Jayalalithaa Death Probe: HC reserves orders on Apollo Hospitals plea
"Even assuming that the allegations are true, what stopped the panel to report the same to the government, which could have pulled Jayalalithaa out of the hospital and admitted her in any other hospital in India or abroad?"
Chennai: The Madras High Court recently reserved its orders on a petition of the Apollo Hospitals, seeking quashing of proceedings related to two Government Orders of September 2017 over treatment given to former chief minister Jayalalithaa before her death.
The division bench, comprising Justices R Subbiah and Krishnan Ramaswamy, said it was reserving the orders after hearing counsels representing the Apollo Hospitals, the Justice A Arumughaswamy Commission and the government.
The Apollo Hospitals submitted that this was the first time in independent India that a Commission of Inquiry was allowed to go into the correctness of the medical treatment given to a political leader.
Senior counsel P S Raman, who appeared on behalf of the hospital, submitted that their team had done extensive research over the past three days but could not find a single precedent in the country.
"However, internationally in 1980 when an African leader died after hospitalization in a government hospital, such an inquiry was done, that too in view of the then prevailing political situation," he said.
Alleging that the Commission was constituted only for political reasons, he sought to know how any hospital would provide and accept giving treatment to any such leader in future if such a probe was ordered to go into the correctness of the treatment given.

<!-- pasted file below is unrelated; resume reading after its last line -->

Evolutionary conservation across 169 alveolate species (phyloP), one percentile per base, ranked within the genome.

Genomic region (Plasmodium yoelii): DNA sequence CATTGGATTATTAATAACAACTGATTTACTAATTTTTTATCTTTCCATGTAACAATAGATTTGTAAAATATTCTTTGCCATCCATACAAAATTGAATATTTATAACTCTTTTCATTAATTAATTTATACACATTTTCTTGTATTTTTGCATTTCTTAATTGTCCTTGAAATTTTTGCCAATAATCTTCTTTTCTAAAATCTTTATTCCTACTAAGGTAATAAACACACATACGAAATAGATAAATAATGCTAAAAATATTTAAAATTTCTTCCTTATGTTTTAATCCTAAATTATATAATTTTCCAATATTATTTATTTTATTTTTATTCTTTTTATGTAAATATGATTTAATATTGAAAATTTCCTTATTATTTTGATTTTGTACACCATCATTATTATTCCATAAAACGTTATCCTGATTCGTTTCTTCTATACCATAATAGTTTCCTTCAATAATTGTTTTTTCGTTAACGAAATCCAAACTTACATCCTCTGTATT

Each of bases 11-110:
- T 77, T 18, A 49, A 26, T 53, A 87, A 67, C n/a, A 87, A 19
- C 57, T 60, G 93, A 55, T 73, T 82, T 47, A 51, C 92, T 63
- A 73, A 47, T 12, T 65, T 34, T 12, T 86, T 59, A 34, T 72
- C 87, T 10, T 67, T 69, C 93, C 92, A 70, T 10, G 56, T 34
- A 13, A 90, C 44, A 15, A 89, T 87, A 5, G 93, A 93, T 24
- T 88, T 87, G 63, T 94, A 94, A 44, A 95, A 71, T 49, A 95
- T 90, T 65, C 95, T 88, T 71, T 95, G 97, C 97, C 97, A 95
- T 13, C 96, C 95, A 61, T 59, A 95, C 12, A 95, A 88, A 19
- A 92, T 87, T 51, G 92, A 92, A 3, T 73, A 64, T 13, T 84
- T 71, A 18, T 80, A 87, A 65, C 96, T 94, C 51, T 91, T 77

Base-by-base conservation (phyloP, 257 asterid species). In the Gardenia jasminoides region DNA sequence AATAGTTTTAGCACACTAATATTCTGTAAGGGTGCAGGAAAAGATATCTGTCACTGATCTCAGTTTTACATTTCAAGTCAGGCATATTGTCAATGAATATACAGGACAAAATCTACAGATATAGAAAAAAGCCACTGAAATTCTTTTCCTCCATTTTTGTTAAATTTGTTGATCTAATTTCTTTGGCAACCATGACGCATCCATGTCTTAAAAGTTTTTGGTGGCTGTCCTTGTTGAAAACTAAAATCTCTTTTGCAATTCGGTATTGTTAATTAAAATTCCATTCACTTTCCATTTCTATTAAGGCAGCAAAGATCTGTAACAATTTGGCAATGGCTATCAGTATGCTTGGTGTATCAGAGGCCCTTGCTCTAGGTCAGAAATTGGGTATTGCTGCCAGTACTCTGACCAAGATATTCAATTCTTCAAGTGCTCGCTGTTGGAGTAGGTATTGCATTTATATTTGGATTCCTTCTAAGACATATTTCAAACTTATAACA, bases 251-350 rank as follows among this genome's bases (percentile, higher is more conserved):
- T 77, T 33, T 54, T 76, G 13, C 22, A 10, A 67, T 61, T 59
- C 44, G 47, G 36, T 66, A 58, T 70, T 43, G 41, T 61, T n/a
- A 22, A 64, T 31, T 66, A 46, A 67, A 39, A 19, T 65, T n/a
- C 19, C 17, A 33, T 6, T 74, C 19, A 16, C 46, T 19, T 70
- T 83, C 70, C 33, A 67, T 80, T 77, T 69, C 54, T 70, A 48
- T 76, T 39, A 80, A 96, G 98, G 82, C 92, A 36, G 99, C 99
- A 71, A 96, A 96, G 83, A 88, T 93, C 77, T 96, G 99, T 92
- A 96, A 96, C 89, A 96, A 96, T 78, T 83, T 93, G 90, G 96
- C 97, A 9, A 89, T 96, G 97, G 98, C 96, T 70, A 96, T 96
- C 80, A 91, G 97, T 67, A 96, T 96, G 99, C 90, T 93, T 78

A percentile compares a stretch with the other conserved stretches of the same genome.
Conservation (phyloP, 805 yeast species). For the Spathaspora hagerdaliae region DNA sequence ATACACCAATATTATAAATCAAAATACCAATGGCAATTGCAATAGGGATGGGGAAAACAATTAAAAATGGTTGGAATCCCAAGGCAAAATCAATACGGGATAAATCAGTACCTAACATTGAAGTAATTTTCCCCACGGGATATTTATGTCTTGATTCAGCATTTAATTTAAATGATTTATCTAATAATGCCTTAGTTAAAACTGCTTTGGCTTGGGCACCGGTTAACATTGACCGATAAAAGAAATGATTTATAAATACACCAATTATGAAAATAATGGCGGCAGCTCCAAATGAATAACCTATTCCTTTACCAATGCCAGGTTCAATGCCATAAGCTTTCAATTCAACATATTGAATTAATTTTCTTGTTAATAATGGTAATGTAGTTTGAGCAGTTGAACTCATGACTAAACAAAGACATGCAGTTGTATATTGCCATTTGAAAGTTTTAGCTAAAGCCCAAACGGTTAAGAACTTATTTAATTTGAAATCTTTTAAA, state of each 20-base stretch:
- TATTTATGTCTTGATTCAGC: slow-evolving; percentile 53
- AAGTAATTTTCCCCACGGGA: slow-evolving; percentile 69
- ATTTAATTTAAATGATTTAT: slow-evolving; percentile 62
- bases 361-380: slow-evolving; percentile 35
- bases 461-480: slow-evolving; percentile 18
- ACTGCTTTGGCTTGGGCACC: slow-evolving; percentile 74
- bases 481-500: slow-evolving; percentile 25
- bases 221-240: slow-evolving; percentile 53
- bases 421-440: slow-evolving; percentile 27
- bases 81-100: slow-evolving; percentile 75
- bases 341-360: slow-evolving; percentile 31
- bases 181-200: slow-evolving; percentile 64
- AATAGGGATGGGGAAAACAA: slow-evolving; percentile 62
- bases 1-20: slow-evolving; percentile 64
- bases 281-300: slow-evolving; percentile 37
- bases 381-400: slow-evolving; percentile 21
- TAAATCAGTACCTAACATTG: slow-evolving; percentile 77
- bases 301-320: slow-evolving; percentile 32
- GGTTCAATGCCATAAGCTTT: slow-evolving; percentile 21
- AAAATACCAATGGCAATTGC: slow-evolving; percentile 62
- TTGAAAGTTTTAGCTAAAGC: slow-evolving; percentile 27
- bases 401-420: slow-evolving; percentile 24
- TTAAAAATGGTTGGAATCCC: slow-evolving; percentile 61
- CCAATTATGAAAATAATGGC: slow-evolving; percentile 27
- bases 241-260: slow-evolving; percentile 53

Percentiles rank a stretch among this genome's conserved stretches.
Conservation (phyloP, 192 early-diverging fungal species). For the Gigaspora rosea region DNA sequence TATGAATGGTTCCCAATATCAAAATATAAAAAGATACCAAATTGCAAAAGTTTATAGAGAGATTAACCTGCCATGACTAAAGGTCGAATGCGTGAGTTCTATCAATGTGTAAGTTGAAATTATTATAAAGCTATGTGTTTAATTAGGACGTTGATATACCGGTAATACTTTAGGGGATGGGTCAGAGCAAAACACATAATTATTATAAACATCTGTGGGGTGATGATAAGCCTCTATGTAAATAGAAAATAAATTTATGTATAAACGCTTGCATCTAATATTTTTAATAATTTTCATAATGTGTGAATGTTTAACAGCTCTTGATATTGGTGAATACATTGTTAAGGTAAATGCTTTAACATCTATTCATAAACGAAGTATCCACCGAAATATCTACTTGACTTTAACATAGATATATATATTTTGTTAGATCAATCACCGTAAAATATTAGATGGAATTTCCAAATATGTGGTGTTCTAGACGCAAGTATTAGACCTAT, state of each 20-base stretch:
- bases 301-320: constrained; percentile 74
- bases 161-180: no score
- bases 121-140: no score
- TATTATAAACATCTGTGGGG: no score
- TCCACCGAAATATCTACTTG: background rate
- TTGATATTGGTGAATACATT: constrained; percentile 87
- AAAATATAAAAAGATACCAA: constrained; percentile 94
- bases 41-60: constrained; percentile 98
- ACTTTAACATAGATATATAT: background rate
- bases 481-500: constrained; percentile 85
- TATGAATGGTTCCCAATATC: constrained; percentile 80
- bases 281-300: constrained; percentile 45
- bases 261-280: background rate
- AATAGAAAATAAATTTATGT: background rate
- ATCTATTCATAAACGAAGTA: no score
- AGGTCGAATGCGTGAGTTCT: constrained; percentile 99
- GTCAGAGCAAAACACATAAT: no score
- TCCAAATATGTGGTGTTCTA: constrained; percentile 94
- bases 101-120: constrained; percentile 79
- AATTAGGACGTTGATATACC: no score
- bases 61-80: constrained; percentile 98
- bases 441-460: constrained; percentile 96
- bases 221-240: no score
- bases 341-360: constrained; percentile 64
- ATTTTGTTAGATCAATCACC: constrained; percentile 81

Reiterating that the people are concerned with the circumstances that led to the hospitalization of the former Chief Minister, the counsel said people are not concerned with the treatment given by the hospital to Jayalalithaa.
On the charge that the five-member government-appointed medical panel was not allowed to treat Jayalalithaa when she was in Apollo, the senior counsel said: "the panel was appointed only to supervise and monitor, not to treat."
"Even assuming that the allegations are true, what stopped the panel to report the same to the government, which could have pulled Jayalalithaa out of the hospital and admitted her in any other hospital in India or abroad?" he asked.
Referring to the opinion of the government-appointed doctors that if angioplasty was performed her life could have been extended, Raman said doctors from AIIMS and foreign experts had clearly said Jayalalithaa would not survive the surgery.
He sought to know on what basis they had arrived at such an opinion "when they say they have not even examined Jayalalithaa and one of them is even not a doctor, but only a biochemist."
Claiming that the existence of a 'panel of doctors' appointed by the commission was not known to anyone till the same was submitted in its counter affidavit, Raman wondered whether the panel was sitting in the next room and doing 'espionage' during the proceedings.
Opposing the contentions, senior counsel for the commission A R L Sundaresan submitted that the Commission's final report would not be binding on anyone and the hospital was free to challenge it.
Recording the submission, the bench reserved its orders.
Jayalalithaa passed away on December 5, 2016, over two months after being treated for various complications, including infection, since September 22.
The state government had set up the inquiry commission headed by retired High Court judge A Arumughaswamy to look into the circumstances leading to the death of the late AIADMK supremo, citing doubts expressed by various people.